A new era of trans reality

We have come a long way since Christine Jorgensen, the first person to undergo Sexual Reassignment Surgery (SRS), stepped off the plane in 1952. This year, the President for the first time used the word transgender in his State Of The Union Address and trans people are thriving in once unattainable tiers of society. Shows like Transparent and Orange Is The New Black are racking up awards and many trans roles are going to real trans people.

But the night Bruce Jenner appeared with Diane Sawyer to tell the world he was actually she, I watched with eyes full of tears. "This is it!" I thought to myself. "This is going to change everything. For all of us."

You can't know unless you are trans what it felt like to see someone of Jenner's stature do what she did so publicly. Famed Olympian, American hero, father of the Kardashian empire—the kind of man that other men wanted to be … all a lie. Not to us but himself. Can you imagine living 65 years looking in the mirror every day and never truly being happy?

I thought back to childhood, how I always gravitated toward feminine things and the horror I experienced at the first signs of rough masculinity. If I had someone like this to look to as an example of a successful trans person, could it have made my journey easier, better, faster? The answer to all is undoubtedly yes.

Caitlyn is certainly not alone in the spotlight. Powerful voices like Janet Mock, author of the memoir Redefining Realness, are sharing their stories. Other trans people, like my friends Precious Davis and Myles Brady, a trans couple, are moving mountains with their social activism for gay and trans youth, garnering them invitations from Miley Cyrus to join her Happy Hippies Foundation as faces of her new #InstaPride campaign.

Then there is Laverne Cox, the multi layered trans mega star of OITNB fame and cover girl of TIME Magazine's "The Transgender Tipping Point." Cox told TIME, “We are in a place now where more and more trans people want to come forward and say, ‘This is who I am.’ And more trans people are willing to tell their stories. More of us are living visibly and pursuing our dreams visibly, so people can say, ‘Oh yeah, I know someone who is trans.’ When people have points of reference that are humanizing, that demystifies difference.”

Seeing Cox and Jenner everywhere blows my mind. If you grew up in the 90's like I did, the only place you saw transsexuals was on Jerry Springer or Maury Povich paraded like animals in front of screaming audiences under freak show titles. There were no people like me on TV to look to for guidance, and if there were they were always cast in a negative light. It wasn't until I saw trans actress Candis Cayne twirl across the screen that I thought to myself, "I don't know how she looks like that but that's what I want to be!'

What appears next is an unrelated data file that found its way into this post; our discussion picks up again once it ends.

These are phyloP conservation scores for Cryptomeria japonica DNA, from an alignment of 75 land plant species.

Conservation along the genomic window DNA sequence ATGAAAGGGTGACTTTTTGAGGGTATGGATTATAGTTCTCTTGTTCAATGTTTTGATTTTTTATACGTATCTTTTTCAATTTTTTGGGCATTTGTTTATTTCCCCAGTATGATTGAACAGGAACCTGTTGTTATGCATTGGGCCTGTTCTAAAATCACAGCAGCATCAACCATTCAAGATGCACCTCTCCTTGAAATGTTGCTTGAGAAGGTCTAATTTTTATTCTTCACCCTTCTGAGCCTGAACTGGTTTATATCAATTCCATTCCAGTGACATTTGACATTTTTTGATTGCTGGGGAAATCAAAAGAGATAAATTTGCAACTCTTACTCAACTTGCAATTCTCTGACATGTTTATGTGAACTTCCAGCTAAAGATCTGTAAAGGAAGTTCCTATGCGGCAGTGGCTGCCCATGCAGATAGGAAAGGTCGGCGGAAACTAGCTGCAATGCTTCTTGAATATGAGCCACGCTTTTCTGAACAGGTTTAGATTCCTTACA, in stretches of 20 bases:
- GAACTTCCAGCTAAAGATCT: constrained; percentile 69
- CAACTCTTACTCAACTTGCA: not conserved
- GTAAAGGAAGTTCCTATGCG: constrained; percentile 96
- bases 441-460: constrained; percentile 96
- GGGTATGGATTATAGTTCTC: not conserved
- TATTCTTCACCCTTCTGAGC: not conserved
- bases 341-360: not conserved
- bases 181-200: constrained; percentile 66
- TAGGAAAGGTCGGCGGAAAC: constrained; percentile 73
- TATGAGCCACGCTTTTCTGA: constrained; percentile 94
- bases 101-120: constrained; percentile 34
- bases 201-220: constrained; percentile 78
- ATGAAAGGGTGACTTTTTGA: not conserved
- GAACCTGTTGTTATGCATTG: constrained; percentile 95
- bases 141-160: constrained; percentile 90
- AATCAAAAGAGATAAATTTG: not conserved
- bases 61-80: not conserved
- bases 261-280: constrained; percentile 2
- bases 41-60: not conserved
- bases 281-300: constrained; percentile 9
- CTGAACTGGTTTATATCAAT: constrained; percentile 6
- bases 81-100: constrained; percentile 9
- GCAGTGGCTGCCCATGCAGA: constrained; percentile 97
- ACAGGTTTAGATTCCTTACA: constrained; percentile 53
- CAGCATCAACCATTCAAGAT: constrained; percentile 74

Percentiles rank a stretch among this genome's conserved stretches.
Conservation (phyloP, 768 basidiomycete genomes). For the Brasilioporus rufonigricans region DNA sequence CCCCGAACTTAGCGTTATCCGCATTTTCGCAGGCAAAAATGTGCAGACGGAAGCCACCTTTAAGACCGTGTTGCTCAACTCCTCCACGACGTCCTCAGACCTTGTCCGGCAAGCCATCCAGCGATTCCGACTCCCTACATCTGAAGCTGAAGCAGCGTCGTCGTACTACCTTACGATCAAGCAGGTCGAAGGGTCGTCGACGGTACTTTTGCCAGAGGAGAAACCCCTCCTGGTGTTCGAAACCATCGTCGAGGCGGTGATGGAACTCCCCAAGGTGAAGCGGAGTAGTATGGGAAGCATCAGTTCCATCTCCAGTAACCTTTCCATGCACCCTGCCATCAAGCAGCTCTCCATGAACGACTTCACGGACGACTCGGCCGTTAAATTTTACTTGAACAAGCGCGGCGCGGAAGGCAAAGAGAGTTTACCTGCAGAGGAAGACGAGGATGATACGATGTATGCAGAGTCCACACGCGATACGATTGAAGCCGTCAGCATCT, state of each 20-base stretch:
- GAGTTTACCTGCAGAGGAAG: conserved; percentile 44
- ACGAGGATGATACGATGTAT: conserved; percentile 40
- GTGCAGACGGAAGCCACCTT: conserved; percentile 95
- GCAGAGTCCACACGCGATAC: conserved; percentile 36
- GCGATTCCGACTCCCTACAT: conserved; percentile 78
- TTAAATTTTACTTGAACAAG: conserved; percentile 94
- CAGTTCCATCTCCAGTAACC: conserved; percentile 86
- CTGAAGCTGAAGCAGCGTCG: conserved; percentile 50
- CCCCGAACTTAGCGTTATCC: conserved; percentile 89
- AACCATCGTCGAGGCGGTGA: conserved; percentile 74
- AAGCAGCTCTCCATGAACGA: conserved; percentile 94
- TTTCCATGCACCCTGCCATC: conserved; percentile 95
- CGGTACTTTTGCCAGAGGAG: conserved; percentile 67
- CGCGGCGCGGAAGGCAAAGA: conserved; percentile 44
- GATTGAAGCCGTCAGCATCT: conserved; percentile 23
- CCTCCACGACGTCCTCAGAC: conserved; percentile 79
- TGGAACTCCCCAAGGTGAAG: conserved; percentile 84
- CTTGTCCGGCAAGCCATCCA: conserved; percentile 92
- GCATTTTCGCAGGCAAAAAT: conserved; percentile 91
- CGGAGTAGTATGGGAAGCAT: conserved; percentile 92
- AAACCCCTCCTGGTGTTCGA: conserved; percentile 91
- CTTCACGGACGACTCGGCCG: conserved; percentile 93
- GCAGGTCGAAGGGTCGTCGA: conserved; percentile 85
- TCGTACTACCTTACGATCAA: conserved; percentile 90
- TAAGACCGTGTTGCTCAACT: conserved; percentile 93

I came up in the middle class suburbs of Denver knowing from a young age I was different from other kids. It was through my involvement in local GLBT youth support groups that I discovered drag and you couldn't keep me out of it. I remember my mom asking me at the time, "Do you want to be a woman?" I replied "No!" but began to ask myself, "Could I"?

That question was answered years later when at fifteen a friend told me about, and dispensed to me, my first hormone pills. I finally had to sit my mother down and she said to me, "You’re my child regardless, I love you and if you’re going to do this you are going to do it right—with a doctor—and if you’re going to be a woman you need to stop cussing like a sailor." Thus began my path of regular hormone injections, testosterone blockers, painful laser hair removal, and, at eighteen, breast augmentation.

Transitioning at a young age gave me time to settle into myself and indeed find my place in the world. That's not to say it was all smooth sailing. I dealt with bullying, addiction, severe depression, an abusive stepfather that forced me out of the house at thirteen, homelessness and rejection, couch surfing alongside queens, drug dealers, prostitutes and everything in between just to survive.

If it wasn't for a few friends stepping in to take a firm hand in my life I probably wouldn't be alive to write this. They provided a family when I needed one. Eventually I repaired the relationships with my birth family and through it all they love me, accept me and continue to support me. I'm beyond fortunate but many aren't so lucky, nor do they have the access to the doctors and quality medical care to help them look on the outside how they feel inside.

Like I said it hasn't been smooth sailing. I’ve actually had the experience of being ID’ed before being allowed to use the lady’s room—in, of all places, a gay bar. After I reported the incident, the bar owner not only apologized but introduced sensitivity training for his staff on trans customers. Obviously there is a lot to unpack there for another time but because I spoke up I made things better for everyone else. This is why Caitlyn Jenner on the cover of Vanity Fair is so important.

We need more trans people from all backgrounds to stand up and share their stories with the world, to show that there is hope, love and success after you transition. That's why I'm sharing my stories. Thanks to hers, I can envision a future full of possibility in places I never dreamed I could go… and I'm dreaming big!

Tune into Caitlyn Jenner's new series I Am Cait premiering July 26 on E! For trans support visit www.transequality.org; for more information on the #InstaPride project and Happy Hippy Foundation visit www.happyhippies.org; and follow Aurora on Facebook/Instagram/Twitter/Tumbler/AuroraSexton

 

 

 

 

Photo courtesy of Jose Cuervo

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